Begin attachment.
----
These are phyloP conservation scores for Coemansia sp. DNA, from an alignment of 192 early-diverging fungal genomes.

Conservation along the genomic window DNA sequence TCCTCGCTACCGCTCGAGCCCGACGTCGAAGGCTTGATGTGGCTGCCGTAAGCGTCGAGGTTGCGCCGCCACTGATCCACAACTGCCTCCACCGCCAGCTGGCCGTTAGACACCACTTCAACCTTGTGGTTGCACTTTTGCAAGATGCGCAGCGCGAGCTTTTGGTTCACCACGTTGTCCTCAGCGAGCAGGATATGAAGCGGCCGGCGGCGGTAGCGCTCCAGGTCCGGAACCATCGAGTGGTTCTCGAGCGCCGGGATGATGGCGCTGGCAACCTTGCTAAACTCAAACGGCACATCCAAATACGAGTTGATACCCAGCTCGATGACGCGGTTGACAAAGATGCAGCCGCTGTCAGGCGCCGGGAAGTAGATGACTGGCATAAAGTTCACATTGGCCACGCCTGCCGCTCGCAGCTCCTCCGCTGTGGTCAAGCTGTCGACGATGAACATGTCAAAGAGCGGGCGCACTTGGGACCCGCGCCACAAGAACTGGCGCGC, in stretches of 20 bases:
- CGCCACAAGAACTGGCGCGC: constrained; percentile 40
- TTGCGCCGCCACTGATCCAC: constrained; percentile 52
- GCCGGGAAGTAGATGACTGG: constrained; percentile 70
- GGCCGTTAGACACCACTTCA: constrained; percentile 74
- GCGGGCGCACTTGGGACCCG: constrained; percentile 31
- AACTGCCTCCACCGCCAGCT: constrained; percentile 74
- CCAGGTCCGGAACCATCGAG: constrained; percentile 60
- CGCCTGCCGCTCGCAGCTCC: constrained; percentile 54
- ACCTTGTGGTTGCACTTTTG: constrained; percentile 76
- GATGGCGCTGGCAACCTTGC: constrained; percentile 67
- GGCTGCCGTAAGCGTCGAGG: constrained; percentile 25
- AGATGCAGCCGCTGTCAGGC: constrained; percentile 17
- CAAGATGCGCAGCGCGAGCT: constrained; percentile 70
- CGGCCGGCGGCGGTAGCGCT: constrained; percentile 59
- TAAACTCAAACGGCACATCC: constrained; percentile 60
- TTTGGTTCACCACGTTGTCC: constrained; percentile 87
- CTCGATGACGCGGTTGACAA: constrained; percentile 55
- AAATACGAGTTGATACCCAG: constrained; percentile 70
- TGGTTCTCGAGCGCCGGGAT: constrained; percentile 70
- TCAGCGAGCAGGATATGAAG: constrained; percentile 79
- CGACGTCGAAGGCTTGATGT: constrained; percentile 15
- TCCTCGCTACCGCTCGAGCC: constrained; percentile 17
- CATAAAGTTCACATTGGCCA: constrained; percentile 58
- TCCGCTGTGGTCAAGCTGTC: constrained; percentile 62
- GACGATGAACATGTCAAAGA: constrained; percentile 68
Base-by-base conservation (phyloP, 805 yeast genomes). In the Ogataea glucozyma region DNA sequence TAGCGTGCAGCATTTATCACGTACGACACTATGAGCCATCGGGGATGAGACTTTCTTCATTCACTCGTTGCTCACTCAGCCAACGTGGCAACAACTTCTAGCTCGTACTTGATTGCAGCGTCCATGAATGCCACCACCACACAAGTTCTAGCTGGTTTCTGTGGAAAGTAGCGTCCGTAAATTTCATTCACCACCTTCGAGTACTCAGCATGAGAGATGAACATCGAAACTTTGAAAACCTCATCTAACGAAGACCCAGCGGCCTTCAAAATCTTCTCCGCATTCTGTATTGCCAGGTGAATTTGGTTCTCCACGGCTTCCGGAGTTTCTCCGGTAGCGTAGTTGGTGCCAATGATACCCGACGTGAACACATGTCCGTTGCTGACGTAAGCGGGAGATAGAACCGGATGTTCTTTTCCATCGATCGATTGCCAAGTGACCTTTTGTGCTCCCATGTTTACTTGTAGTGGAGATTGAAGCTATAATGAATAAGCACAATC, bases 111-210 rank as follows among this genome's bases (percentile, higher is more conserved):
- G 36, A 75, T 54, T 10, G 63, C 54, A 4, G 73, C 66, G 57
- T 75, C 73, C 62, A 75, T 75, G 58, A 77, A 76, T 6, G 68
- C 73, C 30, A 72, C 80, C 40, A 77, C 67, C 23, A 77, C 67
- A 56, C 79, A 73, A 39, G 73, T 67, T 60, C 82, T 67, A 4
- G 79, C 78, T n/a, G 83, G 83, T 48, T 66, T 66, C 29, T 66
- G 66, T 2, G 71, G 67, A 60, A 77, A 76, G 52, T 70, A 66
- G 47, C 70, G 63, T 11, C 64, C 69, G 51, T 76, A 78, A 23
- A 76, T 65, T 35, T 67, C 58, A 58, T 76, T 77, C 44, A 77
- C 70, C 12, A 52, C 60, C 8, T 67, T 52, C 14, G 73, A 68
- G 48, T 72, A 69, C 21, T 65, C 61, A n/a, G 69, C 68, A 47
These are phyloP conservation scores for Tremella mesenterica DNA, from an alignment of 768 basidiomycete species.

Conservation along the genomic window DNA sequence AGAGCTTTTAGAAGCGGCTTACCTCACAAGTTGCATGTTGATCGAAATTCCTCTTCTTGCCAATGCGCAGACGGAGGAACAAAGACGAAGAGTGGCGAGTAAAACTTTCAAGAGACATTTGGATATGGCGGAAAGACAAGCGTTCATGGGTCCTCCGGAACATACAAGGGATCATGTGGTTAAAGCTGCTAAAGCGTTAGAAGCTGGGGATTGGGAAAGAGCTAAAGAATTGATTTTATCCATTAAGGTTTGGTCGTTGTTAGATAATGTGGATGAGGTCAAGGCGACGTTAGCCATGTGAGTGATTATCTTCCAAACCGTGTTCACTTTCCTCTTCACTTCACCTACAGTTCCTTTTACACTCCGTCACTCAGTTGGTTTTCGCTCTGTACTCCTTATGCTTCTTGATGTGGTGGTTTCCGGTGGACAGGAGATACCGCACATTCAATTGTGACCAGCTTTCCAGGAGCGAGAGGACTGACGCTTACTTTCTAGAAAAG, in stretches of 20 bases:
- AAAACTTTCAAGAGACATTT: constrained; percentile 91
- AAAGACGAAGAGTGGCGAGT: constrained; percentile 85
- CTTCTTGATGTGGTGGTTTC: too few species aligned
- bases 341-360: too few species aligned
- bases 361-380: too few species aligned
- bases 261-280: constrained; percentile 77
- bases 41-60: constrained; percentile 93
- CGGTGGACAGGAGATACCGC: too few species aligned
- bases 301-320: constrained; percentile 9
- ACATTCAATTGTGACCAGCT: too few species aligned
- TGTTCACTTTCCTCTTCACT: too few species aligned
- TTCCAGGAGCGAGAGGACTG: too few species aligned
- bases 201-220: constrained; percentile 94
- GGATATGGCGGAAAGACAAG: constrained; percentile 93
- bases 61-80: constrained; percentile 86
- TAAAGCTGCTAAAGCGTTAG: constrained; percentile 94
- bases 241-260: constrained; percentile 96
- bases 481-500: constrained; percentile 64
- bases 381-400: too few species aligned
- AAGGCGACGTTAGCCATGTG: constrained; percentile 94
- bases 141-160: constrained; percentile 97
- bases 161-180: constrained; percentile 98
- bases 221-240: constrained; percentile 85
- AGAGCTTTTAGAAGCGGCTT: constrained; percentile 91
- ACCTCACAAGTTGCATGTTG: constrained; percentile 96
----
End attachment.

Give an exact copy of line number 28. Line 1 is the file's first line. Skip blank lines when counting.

Base-by-base conservation (phyloP, 805 yeast genomes). In the Ogataea glucozyma region DNA sequence TAGCGTGCAGCATTTATCACGTACGACACTATGAGCCATCGGGGATGAGACTTTCTTCATTCACTCGTTGCTCACTCAGCCAACGTGGCAACAACTTCTAGCTCGTACTTGATTGCAGCGTCCATGAATGCCACCACCACACAAGTTCTAGCTGGTTTCTGTGGAAAGTAGCGTCCGTAAATTTCATTCACCACCTTCGAGTACTCAGCATGAGAGATGAACATCGAAACTTTGAAAACCTCATCTAACGAAGACCCAGCGGCCTTCAAAATCTTCTCCGCATTCTGTATTGCCAGGTGAATTTGGTTCTCCACGGCTTCCGGAGTTTCTCCGGTAGCGTAGTTGGTGCCAATGATACCCGACGTGAACACATGTCCGTTGCTGACGTAAGCGGGAGATAGAACCGGATGTTCTTTTCCATCGATCGATTGCCAAGTGACCTTTTGTGCTCCCATGTTTACTTGTAGTGGAGATTGAAGCTATAATGAATAAGCACAATC, bases 111-210 rank as follows among this genome's bases (percentile, higher is more conserved):